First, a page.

“In the Afghan war theater, we must — and will — continue to support our troops until the transition is complete at the end of 2014. And that means we will continue to take strikes against high value al Qaeda targets, but also against forces that are massing to support attacks on coalition forces. But by the end of 2014, we will no longer have the same need for force protection, and the progress we’ve made against core al Qaeda will reduce the need for unmanned strikes.
Beyond the Afghan theater, we only target al Qaeda and its associated forces. And even then, the use of drones is heavily constrained. America does not take strikes when we have the ability to capture individual terrorists; our preference is always to detain, interrogate, and prosecute. America cannot take strikes wherever we choose; our actions are bound by consultations with partners, and respect for state sovereignty.
America does not take strikes to punish individuals; we act against terrorists who pose a continuing and imminent threat to the American people, and when there are no other governments capable of effectively addressing the threat. And before any strike is taken, there must be near-certainty that no civilians will be killed or injured — the highest standard we can set.
Now, this last point is critical, because much of the criticism about drone strikes — both here at home and abroad — understandably centers on reports of civilian casualties. There’s a wide gap between U.S. assessments of such casualties and nongovernmental reports. Nevertheless, it is a hard fact that U.S. strikes have resulted in civilian casualties, a risk that exists in every war. And for the families of those civilians, no words or legal construct can justify their loss. For me, and those in my chain of command, those deaths will haunt us as long as we live, just as we are haunted by the civilian casualties that have occurred throughout conventional fighting in Afghanistan and Iraq.
But as Commander-in-Chief, I must weigh these heartbreaking tragedies against the alternatives. To do nothing in the face of terrorist networks would invite far more civilian casualties — not just in our cities at home and our facilities abroad, but also in the very places like Sana’a and Kabul and Mogadishu where terrorists seek a foothold. Remember that the terrorists we are after target civilians, and the death toll from their acts of terrorism against Muslims dwarfs any estimate of civilian casualties from drone strikes. So doing nothing is not an option.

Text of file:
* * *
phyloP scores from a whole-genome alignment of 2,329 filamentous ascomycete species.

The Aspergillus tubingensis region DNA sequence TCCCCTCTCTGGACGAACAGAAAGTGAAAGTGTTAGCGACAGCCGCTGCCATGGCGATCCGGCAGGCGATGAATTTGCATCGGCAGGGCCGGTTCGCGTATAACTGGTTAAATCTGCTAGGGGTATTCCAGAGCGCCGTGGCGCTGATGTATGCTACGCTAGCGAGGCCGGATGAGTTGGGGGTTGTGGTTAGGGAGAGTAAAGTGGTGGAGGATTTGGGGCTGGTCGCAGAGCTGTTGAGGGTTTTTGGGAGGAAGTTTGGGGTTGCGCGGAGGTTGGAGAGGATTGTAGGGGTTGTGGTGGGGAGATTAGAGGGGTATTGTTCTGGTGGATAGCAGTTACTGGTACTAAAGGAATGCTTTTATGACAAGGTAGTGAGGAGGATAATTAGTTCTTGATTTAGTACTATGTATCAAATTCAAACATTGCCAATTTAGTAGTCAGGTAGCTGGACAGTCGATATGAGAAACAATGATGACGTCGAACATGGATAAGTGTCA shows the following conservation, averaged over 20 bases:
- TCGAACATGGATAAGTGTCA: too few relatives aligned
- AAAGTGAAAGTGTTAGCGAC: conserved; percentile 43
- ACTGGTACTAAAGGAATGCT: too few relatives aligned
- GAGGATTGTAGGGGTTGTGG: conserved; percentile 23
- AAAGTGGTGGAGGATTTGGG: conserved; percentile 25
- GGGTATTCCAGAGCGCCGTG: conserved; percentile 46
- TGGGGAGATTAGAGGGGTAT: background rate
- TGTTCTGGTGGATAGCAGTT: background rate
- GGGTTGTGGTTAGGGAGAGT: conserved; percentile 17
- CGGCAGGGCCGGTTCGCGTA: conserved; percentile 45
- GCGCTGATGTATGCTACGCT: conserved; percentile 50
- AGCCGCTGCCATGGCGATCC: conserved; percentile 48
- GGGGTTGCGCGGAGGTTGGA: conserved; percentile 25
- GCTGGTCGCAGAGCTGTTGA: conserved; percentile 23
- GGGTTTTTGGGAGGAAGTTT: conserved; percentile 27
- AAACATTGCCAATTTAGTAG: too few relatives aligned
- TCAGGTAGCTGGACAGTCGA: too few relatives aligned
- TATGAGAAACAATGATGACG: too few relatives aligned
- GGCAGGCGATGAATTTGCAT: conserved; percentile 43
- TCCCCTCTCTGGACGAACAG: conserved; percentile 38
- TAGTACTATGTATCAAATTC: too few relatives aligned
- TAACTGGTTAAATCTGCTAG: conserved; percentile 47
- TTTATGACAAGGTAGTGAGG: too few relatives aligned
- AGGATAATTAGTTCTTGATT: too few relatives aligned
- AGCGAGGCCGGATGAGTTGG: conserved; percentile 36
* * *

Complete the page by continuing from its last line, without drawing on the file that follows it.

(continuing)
Where foreign governments cannot or will not effectively stop terrorism in their territory, the primary alternative to targeted lethal action would be the use of conventional military options. As I’ve already said, even small special operations carry enormous risks. Conventional airpower or missiles are far less precise than drones, and are likely to cause more civilian casualties and more local outrage. And invasions of these territories lead us to be viewed as occupying armies, unleash a torrent of unintended consequences, are difficult to contain, result in large numbers of civilian casualties and ultimately empower those who thrive on violent conflict.
So it is false to assert that putting boots on the ground is less likely to result in civilian deaths or less likely to create enemies in the Muslim world. The results would be more U.S. deaths, more Black Hawks down, more confrontations with local populations, and an inevitable mission creep in support of such raids that could easily escalate into new wars.
Yes, the conflict with al Qaeda, like all armed conflict, invites tragedy. But by narrowly targeting our action against those who want to kill us and not the people they hide among, we are choosing the course of action least likely to result in the loss of innocent life.”
Full text: http://1.usa.gov/10UV8gA